The opposite of consumption that most easily comes to mind on Hangover Saturday would be abstention. But consumption also has an opposite in creation, which is or can be blameless and much more fun than just saying no. The best place I know to get a feel for the truth of that proposition is S.C.R.A.P. (www.scrap-sf.org), an inspired program in San Francisco that diverts virgin merchandise from the landfill, makes it available for dirt cheap to all those with an urge to create rather than consume, and provides a bunch of jobs into the bargain.

What one might do with scrap

The San Francisco warehouse (on Newcomb between Toland and Selby) is huddled rather inauspiciously under Highway 280, but step inside and be greeted by a carnival of color and texture—papers, fabrics, buttons, doodads, figures, threads and yarn, birds, notions, glass, wood, boxes and containers, table legs and carpet squares,  stickers, ribbons, cards, and vinyl discs. On and on. Not everything leapt out at me as obvious fodder for art, including the industrial-sized potato mashers. For many things, it is immediately obvious why they are not in a store somewhere. In their original identity, the scraps that S.C.R.A.P. offers are not saleable, but as art materials they’re irresistible, guiltless, and very inexpensive.

Over it all hangs an exhibit of unpretentious art: scrap boxes emulating the best of Joseph Cornell, mobiles, a digestive tract laid out in flopping beakers and retorts, quilts, and many other works that demonstrate the virtues and joys of clean salvage.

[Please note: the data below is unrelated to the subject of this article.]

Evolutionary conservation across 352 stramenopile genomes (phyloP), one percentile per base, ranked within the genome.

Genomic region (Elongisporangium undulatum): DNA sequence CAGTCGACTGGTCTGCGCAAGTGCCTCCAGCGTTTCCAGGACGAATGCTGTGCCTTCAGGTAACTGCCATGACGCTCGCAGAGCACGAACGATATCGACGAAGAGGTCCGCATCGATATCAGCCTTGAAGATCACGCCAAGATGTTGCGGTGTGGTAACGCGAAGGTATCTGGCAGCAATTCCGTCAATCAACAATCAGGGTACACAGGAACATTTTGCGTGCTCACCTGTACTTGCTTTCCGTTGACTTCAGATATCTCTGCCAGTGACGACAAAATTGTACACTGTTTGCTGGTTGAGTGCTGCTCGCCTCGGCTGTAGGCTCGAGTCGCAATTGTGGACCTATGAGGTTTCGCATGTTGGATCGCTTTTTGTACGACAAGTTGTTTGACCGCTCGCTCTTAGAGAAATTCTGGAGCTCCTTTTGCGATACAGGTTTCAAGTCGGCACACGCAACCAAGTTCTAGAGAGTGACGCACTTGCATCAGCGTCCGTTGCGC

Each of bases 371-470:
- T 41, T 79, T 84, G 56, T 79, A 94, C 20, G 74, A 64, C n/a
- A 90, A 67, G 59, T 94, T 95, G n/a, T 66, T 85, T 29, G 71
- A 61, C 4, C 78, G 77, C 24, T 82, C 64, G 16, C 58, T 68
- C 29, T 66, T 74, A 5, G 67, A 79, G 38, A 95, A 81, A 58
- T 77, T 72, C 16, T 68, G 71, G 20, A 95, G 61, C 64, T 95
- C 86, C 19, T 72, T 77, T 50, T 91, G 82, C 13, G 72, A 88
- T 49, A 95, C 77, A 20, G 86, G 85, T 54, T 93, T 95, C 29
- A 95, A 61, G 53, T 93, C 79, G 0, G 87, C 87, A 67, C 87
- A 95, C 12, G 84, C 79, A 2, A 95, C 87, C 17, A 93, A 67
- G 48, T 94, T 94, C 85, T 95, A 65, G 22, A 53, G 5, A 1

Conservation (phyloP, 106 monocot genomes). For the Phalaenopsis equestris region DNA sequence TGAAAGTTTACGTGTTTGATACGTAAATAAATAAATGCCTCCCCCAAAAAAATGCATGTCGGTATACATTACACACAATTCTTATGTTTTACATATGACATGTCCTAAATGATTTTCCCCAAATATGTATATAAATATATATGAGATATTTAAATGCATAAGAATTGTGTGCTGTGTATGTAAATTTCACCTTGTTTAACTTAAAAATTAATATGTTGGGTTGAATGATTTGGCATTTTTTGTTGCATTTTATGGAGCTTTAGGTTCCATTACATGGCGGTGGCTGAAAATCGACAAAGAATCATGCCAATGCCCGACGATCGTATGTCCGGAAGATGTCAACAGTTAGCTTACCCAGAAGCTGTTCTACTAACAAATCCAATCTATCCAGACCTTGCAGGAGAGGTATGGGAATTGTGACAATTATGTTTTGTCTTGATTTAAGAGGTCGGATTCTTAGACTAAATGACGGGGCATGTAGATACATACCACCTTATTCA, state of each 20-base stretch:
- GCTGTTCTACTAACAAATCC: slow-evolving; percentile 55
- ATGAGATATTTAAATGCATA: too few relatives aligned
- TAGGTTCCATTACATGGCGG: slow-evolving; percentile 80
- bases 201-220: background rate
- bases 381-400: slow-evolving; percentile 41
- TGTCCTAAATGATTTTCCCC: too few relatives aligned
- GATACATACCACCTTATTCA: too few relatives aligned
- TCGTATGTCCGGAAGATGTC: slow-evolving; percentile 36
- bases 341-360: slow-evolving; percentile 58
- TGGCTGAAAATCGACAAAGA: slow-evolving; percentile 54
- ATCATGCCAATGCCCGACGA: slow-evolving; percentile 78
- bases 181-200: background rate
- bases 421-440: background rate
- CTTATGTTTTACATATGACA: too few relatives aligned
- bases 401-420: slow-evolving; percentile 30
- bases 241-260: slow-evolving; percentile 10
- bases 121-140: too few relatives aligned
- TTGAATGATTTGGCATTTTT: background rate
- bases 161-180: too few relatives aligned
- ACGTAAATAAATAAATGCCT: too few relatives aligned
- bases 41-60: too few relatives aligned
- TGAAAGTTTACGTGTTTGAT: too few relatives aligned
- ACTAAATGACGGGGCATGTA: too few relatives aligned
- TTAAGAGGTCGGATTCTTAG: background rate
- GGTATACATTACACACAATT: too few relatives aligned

25
Mar
09

making a stand, calling a halt

Play a little movie for your mind’s eye: A retreating glacier gradually uncovers a long low valley. Pooling meltwater makes a chain of mirrors for the sky. Slowly the waters rise and a continuous lake forms, dammed up behind the former glacier’s terminal moraine. Eventually, the water breaches the moraine and leaves behind a green world of low-lying meadows dotted with stands of larch and spruce. Humans thread their way through the landscape occasionally, on foot or by canoe, hunting or fishing, building small settlements and giving them up again as their needs and local environmental conditions change.

frozen wetlands

wetlands in winter

The climate warms; the waters rise again. Gradually, salt marsh begins to form at the edges of the meadows as the sea pushes up into the valley, creating an estuary. Cedars move in where the stands of older trees give up their hold. Eventually a vast system of tidal wetlands forms, fed by two separate rivers. Then things stabilize. The seasons come and go for a few thousand years, but each day dawns on a landscape that remains essentially the same, wild and peaceful, quiet though crowded with a rich array of plant and animal species. Reeds rustle in the wind. A bird calls. A rabbit screams as it is carried off by a raptor. The water gurgles in and out of creeks on the tides. Every spring and fall, the squawking, honking, and screeching of migrating birds adds depth to the silence and the wind resonates with the whooshing of a million wings.

European farmers arrive, with their cattle and their agricultural traditions, which tell them that salvation lies in improving the landscape.  They do their best, but for the most part their efforts are modest, the forces of nature too vast, and their tools too simple to permit extensive change. Imagine primitive farm houses, inhabited by ragged families clinging to survival by their fingernails. The cows roam on higher ground in summer. Their owners mow the salt grass meadows for winter feed. Scraggly fences go up here and there, writing the notion of ownership across the valley slopes. A few ditches are dug, painstakingly, in an effort to drain the soggy low-lying meadows. Somehow, they must be made to support more cows, more people, more dreams of wealth and power.